I am excited about writing this one! I love running in the snow. It’s one of my most favorite things in the world. It’s beautiful. It’s cold. It’s challenging. And it’s riveting. Last week, I wrote about running in the cold. And that certainly is challenging, but it’s a different beast from running in the snow and after the snow. Feel free to check it out!
For now though, let’s get into snowy weather running tips.
The best tip I ever heard with regards to running in the snow and ice is to slow down. We aren’t trying to set PRs here. We generally aren’t racing. When we’re going outside and the streets/trails are covered in snow, slush, and ice, we have got to slow down. It’s a lot harder to run in these sorts of conditions. Our bodies are working harder, we’re slipping around, it’s tough. That’s great! But we need to take some pressure off ourselves.
To me, running in the snow is the epitome of adventure. It’s whimsical, exciting, dangerous, and we are traveling. That’s what I focus on when I see the snow start to fall. Don’t stop working hard, but lower your expectations just a tad. Don’t worry as much about pace. Don’t worry so much about distance.
All you need to worry about is enjoying yourself.
This brings me to my second mental/emotional tip. Enjoy yourself. When we were children, the snow was the best thing in the world. We would go out and play for what felt like days, come inside, get some cocoa and warm up under blankets with our pjs on. Or something of the sort.
We forget how to have fun, especially on our runs. So if you do go out in the snow this winter season, enjoy it! Smile, laugh. Maybe even take a detour to go through a little forest. Maybe drop over and make a snow angel. Or just stop for a moment and appreciate the beauty. Have fun on your run, don’t dread it.
When you come home, strip off all the running gear immediately. Get into comfy clothes. Have some coco. Continue to enjoy things! You can even have some coco while foam rolling though maybe that’s not “fun”.
Speaking of taking off your running gear, don’t miss this step. Do not spend one more second than you have to in your running gear after a run. Our body’s temperature will drop fast and you do not want to be in sweaty gear when that happens. Putting on warm clothes, getting a warm drink and/or snack (peanut butter on toast..it melts!) will help you maintain your body temperature and prevent that crazy temperature swing that is dangerous.
But that’s not all! This seems like a silly tip, but watch the condition of your shoes. Or really, the room they’re in. Salt, dirt, and melting snow make a mess. Make sure your shoes are in a place that can catch all that water and grime. But also make sure they can dry before your next run.
Here’s some gear tips: get cleats. Or something like that. There are so many products out there for us winter outdoor runners. If you don’t have to deal with snow and ice that much you might not have to deal with it, but if you do like I do…you’ll need something to keep your feet on the ground instead of your butt.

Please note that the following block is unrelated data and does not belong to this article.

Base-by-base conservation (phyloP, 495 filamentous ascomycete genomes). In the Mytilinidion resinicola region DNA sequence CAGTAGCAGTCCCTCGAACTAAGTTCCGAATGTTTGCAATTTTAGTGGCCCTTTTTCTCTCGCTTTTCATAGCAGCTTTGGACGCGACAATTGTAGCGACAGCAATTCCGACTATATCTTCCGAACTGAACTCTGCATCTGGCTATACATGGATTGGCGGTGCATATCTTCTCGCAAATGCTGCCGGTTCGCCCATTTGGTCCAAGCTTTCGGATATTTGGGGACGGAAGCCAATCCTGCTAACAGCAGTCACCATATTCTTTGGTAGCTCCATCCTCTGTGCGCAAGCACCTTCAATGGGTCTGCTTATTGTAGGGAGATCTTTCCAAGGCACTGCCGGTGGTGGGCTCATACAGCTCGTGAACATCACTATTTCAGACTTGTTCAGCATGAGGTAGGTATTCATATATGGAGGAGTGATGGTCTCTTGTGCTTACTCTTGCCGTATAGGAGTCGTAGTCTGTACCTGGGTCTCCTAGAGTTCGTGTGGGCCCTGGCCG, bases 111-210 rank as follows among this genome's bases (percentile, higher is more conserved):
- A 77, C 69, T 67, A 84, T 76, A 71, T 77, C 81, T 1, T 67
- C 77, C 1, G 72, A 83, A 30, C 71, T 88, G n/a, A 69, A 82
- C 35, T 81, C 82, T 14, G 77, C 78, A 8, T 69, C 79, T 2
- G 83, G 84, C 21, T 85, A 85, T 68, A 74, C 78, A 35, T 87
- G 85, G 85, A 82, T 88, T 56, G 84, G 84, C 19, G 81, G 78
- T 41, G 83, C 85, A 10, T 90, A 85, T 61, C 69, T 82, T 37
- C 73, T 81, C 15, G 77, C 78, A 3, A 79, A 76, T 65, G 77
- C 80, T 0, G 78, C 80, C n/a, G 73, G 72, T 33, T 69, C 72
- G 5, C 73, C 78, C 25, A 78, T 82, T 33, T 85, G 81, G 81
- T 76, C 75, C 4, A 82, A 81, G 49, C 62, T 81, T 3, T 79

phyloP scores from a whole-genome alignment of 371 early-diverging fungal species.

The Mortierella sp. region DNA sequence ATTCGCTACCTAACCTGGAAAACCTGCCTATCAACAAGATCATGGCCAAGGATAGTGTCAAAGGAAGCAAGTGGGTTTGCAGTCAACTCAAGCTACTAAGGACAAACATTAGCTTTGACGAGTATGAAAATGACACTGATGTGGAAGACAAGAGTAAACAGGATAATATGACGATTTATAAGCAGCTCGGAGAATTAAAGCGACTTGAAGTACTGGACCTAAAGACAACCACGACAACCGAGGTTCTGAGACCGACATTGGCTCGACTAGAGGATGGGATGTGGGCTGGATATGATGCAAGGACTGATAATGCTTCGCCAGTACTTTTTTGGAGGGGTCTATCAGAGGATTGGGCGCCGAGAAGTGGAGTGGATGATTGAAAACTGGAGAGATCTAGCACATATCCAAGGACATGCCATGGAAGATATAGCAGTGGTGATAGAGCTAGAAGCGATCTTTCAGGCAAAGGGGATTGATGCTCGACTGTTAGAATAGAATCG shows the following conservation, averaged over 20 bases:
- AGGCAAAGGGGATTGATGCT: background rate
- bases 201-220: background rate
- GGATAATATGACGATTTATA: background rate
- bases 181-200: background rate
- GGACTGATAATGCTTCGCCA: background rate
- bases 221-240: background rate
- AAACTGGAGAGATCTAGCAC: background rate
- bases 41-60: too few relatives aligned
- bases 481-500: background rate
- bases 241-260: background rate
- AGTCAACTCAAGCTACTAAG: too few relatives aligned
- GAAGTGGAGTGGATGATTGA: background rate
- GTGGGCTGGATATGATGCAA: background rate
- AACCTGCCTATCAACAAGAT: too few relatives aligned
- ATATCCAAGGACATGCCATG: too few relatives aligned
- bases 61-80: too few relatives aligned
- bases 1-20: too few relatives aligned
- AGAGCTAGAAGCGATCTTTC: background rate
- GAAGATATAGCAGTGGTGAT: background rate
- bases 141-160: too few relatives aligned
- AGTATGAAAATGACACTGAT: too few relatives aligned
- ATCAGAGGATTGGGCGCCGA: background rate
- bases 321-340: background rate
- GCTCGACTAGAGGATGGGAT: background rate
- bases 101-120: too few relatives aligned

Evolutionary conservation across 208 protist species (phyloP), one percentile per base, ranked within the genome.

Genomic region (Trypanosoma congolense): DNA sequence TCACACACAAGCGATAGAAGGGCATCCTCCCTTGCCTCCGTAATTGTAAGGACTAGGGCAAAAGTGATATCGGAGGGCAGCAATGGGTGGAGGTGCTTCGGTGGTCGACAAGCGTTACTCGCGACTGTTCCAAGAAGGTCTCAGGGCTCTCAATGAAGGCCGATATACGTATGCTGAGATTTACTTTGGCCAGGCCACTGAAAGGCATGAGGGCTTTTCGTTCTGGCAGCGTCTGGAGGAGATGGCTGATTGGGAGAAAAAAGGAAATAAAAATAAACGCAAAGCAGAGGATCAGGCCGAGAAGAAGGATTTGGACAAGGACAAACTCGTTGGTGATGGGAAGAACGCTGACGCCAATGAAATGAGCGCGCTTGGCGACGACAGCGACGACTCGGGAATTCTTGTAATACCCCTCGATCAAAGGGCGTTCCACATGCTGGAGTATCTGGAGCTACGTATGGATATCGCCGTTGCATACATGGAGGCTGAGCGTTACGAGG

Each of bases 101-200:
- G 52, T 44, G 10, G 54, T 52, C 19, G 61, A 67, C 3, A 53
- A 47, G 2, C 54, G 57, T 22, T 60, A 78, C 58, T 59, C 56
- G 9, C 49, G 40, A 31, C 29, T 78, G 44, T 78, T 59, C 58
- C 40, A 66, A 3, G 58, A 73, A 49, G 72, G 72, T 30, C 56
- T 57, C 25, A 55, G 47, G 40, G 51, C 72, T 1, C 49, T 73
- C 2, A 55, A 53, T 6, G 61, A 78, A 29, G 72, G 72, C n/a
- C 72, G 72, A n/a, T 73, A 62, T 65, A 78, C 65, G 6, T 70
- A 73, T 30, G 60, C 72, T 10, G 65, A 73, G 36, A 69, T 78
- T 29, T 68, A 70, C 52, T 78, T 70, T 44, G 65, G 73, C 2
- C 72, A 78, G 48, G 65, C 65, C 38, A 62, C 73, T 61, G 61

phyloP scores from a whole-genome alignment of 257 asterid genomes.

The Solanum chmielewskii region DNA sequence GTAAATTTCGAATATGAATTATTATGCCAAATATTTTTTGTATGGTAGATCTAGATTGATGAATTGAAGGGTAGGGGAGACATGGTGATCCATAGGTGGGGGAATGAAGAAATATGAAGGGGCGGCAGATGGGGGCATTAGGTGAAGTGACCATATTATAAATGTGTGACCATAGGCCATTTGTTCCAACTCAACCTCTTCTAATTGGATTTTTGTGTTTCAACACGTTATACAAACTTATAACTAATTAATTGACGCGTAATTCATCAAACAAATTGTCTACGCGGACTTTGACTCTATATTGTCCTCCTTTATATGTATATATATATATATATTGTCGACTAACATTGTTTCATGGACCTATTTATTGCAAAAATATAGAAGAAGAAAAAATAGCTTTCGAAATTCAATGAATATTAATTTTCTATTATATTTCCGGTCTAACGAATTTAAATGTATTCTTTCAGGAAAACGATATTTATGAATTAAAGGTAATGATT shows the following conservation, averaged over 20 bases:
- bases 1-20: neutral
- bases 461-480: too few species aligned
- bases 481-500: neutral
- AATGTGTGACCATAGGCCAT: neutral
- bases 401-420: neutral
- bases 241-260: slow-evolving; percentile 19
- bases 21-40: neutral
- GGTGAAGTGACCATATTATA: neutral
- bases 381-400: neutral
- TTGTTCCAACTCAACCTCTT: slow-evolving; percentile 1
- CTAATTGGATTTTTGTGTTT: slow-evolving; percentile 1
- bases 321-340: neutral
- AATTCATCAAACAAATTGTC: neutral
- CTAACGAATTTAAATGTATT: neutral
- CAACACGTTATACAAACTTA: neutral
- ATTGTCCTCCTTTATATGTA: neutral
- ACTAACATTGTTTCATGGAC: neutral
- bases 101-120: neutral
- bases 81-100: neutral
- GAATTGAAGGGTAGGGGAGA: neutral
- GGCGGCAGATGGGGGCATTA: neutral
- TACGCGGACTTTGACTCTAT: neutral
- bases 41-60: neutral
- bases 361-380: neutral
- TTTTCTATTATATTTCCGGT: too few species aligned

Even if you don’t fall, slipping around can hurt you in the long run. It puts pressure on smaller stabilizer muscles. It can twist and turn things that shouldn’t. It can pull on ligaments and tendons. Listen, you don’t have to fall to get an injury. Proper foot wear and foot care are important in the winter.
Like with the cold weather running tips, gear up. Make sure you can keep your feet warm and dry. Make sure you have a hat so snow doesn’t melt in your hair. You want to stay as warm and as dry as possible/as comfortable. You don’t want to be a sweating mess of water and you don’t want to be a frozen snowman.
Now…here’s the most important thing.
Watch your footing.
When it’s just snow, it’s pretty trustworthy. If there’s a solid blanket of just snow you know what to expect. It might be a little slippery. It’ll definitely work you harder (watch out for shin splints). Your feet could get really wet. Your eyelashes could get frozen together.
All fun things. But the danger is really when the snow has melted a little, the roads are unevenly salted, there’s hard-packed snow, or there’s slush.
Do not trust any “puddle” or shiny spot on the road. It could be any number of things, but it’s probably ice. This is where it pays to know your running route. I know which parts of my route ice up and where like my future depends on it. Be careful. Know your route. Maybe even walk it. Just don’t trust it!
Because you can’t trust it, shorten your stride. Really keep your feet under you. This will help your stability and lower your likelihood of falling or slipping. This kind of snow/ice/slush is when you want to have some sort of cleats or device on your shoes.
Remember: It’s okay to walk.
There have been a lot of times when I’m approaching an area that I don’t feel confident about and I just walk through nice and slow. Sometimes I even head on over to the lawns nearby and walk or run through. It’s not worth an injury. I’ll pause my watch thank you.
The bottom line is just be safe. Use common sense. If you’re new to running be extra careful because you might run into obstacles you’ve never even thought of facing before. Running in the snow isn’t easy but it is fun. Keep that in mind as you lace up and head out.
You do this because you want to. You do this because it’s a blast!